Europe's QE Programme Could Smash Expectations

The European Central Bank (ECB) looks set to pull the trigger on a big quantitative easing (QE) programme on Thursday, six years after the Fed and Bank of England launched their own schemes.

The move was widely expected and further supported by French President Francois Hollande in a speech for business owners on Wednesday.

“On Thursday, the ECB will take the decision to buy sovereign debt, which will provide significant liquidity to the European economy and create a movement that is favourable to growth,” Hollande said, according to The Wall Street Journal.

The ECB scheme involves buying government (and maybe corporate) debt, with the aim of shifting markets toward other investments and generating some economic activity.

Investors are expecting ECB QE to be between €500-€600 billion in size. That is fairly small if you compare it to The Bank of England’s scheme, which racked up £375 billion (€488.87 billion) in asset purchases for an economy less than a third of the size.

However, there are many out there who believe the programme could crush predictions.

Deutsche Bank thinks that the ECB will purchase up to 25% of outstanding government debt, given the European Court of Justice’s recent decision that the central bank’s operations should not do too much to distort debt markets.

Even if the ECB stopped at a 20% market share, it’s not too difficult to raise the purchases toward €800 billion, so long as Frankfurt chooses to buy bonds with a longer than 10-year maturity. Deutsche Bank thinks the ECB will.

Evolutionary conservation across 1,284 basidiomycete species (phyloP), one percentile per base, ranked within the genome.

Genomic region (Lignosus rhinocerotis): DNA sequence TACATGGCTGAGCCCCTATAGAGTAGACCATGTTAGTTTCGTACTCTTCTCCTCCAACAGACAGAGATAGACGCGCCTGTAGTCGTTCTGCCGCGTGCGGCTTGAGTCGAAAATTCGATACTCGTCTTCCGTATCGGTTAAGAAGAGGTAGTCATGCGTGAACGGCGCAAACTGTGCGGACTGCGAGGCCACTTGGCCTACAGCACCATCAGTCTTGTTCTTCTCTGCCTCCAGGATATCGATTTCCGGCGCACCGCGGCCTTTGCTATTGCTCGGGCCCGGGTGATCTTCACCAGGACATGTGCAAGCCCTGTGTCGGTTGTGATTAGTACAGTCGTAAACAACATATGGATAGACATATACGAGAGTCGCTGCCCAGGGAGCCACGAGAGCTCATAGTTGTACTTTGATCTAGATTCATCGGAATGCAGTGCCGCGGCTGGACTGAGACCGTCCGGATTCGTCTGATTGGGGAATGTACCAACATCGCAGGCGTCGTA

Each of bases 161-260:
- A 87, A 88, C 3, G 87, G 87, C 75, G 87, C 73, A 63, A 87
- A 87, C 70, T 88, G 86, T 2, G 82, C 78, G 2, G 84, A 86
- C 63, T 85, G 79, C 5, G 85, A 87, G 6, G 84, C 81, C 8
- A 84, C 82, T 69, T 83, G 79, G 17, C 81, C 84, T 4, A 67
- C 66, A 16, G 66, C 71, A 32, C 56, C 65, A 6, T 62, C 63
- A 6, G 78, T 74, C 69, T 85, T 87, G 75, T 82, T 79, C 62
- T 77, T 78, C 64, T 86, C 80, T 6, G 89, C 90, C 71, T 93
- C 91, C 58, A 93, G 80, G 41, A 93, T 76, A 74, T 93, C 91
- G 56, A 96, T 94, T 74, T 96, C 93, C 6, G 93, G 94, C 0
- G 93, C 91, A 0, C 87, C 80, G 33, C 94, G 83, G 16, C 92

Here’s how much it can buy at different maturities, with different market shares:

On Deutsche’s grid, even only going up to 10-year maturities suggests the programme could be worth nearly €700 billion.

Economists at Credit Agricole also expect “that the ECB will have to extend its purchases to maturities of at least 10 years, if not more.” Credit Agricole’s first prediction was for a €500 billion QE programme, but said that “recent developments and leaks by the press would suggest upside risks to this baseline.”

Here’s what the bank thinks now:

There are several ways for the ECB to surprise with the size of the programme, playing around with the total amount, the pace of monthly purchases or the time-frame over which QE will be implemented. An acceptable compromise could see the ECB commit to a monthly pace of purchases of EUR40-50bn of sovereign bond purchases over 12 to 18 months, implying a total amount of EUR500 -700bn.

Credit Agricole is joined by Oxford Economics, which says it is expecting even more:

Our view is that a larger programme may be announced, perhaps involving a commitment to meet the existing balance sheet target by the end of the year. This would involve purchases of about €800bn.

Under these forecasts, the QE programme would probably be enough to meet the ECB’s balance sheet goal, returning its holdings to their mid-2012 size by mid-2016.

Here’s how that would look:

This all comes after ECB board member Benoit Coeure’s comments at the end of last week. In an interview with the Irish Times, Coeure said that “for it to be effective, it would have to be big.”

He said:

So we have to make the case in a convincing way that we have the resolve and the instrument to move the European economy out of the low growth, low inflation situation before it becomes a trap… And then all institutions have to contribute according to their mandate. The ECB has a mandate which has to do with inflation. We certainly have to act and show in a convincing way that we have instruments to act to deliver on our mandate.

It’s possible that Coeure was just hypothesising, but it seems like an incredibly counterproductive thing to have done, if he’s aware that the ECB are currently assembling a QE package that will be seen as disappointingly small on Thursday.

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